Do You Need an Enema for Your Brain?

As good as it feels to get cozy under blankets and sink into your pillow at night, sleep isn’t a luxury. It’s a necessity.

Even mild sleep deprivation can fire up anxiety and distort the brain’s ability to process emotions.

In a 2013 animal study, researchers at the University of Rochester’s Medical Center showed that sleep might allow us to clear toxic, metabolic waste from the brain.1 In other words, sleep is an essential part of detoxification and renewal. University of Bristol researchers confirmed in 2016 that the brain uses sleep time for organization too, by sorting important memories in our internal “filing system” for later.2 It should come as no surprise, then, that poor sleep can take its toll — sufferers of sleep apnea have shown significant changes in two important brain chemicals, causing compromised quality of life, while short sleepers are more than four times as likely to catch a cold.3,4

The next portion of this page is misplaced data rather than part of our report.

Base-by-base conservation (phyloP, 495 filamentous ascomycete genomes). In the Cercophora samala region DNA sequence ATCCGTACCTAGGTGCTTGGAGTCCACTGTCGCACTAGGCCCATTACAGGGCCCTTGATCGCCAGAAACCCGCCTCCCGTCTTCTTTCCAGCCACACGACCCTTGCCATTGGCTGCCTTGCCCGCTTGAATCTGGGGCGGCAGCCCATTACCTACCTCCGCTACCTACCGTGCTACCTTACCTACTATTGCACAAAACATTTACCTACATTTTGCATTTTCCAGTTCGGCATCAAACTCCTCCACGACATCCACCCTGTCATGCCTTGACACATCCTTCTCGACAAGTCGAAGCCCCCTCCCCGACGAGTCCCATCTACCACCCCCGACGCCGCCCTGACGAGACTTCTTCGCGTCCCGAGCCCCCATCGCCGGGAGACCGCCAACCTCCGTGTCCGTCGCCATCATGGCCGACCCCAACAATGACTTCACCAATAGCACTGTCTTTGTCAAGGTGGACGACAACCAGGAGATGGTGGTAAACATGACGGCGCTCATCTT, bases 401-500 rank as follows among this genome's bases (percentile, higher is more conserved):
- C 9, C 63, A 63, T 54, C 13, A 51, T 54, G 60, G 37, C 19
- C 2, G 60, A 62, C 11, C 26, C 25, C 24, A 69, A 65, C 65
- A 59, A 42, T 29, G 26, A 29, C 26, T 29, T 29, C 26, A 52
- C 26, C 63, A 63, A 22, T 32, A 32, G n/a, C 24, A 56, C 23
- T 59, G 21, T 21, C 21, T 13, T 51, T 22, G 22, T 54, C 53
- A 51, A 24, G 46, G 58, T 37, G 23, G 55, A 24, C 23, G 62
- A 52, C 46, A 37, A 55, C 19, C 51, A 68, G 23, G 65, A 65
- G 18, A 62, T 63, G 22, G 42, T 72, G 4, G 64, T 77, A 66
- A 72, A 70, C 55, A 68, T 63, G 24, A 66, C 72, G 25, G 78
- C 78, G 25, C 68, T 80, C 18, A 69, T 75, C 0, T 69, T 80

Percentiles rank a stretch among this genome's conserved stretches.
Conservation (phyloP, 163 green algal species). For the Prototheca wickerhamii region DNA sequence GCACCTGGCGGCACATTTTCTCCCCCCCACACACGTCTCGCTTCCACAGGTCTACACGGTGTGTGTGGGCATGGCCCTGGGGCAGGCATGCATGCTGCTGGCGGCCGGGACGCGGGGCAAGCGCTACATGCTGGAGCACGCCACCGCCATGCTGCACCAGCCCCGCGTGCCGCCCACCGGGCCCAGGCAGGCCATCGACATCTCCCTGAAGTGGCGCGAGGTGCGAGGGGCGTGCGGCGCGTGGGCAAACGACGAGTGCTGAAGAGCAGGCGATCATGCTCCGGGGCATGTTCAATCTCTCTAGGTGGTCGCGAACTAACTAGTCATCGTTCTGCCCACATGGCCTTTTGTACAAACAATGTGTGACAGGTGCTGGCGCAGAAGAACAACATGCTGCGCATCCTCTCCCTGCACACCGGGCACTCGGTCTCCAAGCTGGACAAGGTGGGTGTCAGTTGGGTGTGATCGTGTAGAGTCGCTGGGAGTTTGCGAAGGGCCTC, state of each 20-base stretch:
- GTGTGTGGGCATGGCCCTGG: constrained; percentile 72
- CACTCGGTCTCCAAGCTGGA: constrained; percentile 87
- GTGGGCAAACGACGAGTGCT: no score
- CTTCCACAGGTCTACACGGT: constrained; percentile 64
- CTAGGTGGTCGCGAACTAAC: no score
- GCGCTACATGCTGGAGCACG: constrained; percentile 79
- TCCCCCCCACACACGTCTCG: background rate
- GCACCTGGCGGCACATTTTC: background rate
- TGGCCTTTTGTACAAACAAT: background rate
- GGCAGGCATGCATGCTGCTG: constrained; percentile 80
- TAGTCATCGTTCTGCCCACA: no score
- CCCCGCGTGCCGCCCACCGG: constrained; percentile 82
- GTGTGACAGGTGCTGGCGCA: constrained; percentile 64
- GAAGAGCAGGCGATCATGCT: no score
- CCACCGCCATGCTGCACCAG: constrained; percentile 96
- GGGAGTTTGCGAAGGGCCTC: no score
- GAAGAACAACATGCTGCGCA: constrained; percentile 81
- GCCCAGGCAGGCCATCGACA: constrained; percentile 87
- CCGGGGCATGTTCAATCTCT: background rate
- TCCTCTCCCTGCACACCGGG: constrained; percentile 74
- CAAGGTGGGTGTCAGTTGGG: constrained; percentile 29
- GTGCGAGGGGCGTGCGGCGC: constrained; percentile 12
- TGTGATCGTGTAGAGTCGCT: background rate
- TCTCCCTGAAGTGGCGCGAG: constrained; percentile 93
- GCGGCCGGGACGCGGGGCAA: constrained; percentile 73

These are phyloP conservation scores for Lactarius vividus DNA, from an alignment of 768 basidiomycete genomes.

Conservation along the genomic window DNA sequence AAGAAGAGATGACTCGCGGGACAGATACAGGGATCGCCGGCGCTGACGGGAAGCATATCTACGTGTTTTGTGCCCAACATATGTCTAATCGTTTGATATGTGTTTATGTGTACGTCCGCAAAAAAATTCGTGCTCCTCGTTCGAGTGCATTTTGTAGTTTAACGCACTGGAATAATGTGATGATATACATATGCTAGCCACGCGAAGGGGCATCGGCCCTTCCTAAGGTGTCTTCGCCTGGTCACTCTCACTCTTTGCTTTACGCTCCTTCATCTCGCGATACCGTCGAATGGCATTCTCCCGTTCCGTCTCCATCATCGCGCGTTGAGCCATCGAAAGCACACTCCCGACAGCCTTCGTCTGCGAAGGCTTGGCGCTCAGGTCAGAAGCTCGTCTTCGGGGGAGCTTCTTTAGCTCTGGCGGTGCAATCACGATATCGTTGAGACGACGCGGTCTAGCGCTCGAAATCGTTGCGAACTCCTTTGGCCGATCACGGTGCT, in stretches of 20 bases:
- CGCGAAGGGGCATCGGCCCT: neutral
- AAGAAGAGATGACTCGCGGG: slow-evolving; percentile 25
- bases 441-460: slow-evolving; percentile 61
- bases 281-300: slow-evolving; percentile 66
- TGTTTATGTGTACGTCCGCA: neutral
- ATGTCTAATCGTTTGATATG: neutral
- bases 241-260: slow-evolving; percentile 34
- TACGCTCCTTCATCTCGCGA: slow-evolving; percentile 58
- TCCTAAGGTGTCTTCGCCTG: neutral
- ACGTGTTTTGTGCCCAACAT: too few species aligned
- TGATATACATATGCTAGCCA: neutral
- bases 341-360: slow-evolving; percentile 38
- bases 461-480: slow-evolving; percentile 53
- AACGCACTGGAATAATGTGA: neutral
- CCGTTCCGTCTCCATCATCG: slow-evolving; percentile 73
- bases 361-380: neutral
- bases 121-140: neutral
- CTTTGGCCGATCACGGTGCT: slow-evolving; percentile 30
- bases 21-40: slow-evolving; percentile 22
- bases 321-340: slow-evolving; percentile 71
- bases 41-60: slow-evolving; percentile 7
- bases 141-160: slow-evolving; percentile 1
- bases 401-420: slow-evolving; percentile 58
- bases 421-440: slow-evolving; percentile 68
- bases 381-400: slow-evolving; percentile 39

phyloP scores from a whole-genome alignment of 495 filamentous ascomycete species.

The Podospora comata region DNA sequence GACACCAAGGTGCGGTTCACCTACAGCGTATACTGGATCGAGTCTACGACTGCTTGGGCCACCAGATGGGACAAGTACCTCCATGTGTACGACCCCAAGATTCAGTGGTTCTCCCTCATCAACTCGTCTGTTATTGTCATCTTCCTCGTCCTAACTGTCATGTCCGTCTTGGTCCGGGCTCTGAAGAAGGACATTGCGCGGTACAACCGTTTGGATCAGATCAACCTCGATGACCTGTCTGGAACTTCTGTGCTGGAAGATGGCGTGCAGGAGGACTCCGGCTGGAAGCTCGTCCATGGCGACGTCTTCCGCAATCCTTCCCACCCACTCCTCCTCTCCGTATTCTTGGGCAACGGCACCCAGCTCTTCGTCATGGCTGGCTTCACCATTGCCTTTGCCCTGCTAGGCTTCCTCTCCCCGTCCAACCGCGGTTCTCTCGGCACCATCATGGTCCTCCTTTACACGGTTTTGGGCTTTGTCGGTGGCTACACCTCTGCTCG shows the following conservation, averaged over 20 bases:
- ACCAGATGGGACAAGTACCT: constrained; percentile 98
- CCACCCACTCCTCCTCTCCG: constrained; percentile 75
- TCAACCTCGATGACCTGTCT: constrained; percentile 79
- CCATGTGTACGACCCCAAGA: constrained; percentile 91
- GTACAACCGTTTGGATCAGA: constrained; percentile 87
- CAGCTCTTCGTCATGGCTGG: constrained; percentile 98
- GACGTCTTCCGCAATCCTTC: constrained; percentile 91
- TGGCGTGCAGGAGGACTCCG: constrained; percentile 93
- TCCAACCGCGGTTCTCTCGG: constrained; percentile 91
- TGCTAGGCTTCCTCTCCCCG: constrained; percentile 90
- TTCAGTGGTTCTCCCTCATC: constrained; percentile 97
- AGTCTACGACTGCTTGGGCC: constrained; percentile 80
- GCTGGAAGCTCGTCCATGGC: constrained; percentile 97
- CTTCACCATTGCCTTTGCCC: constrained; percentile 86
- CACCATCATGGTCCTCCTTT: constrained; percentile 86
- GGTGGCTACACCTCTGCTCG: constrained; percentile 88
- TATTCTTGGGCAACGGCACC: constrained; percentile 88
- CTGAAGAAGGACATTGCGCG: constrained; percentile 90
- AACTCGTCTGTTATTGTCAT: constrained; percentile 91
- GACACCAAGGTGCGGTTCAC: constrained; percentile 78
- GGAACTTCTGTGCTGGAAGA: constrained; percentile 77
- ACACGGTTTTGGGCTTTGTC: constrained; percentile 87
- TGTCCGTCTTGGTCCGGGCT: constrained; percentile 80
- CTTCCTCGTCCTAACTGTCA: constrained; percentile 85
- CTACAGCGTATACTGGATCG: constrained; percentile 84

The rest of the body uses blood and lymphatic fluid to cart away toxic waste from cells, but the brain isn’t equipped with this lymphatic plumbing. Instead, the brain relies on cerebrospinal fluid, which flows through the brain and spinal cord. Cerebrospinal fluid and the brain’s immune system make up the glymphatic system. This system filters out waste and harmful metabolites that play a role in disorders that affect the brain, like dementia and Alzheimer’s disease.

Using mice in the original study, researchers at the University of Rochester tracked the flow of fluid between brain cells and through the central nervous system. They found that brain cells contract. They also found that the space between cells increased from 14 percent of brain volume to 23 percent while asleep.


Even mild sleep deprivation has been linked to anxiety and difficulty processing emotions. Support restful sleep by avoiding stimulants after noon and by taking magnesium, found in Body Ecology Ancient Earth Minerals, as a natural sleep aid.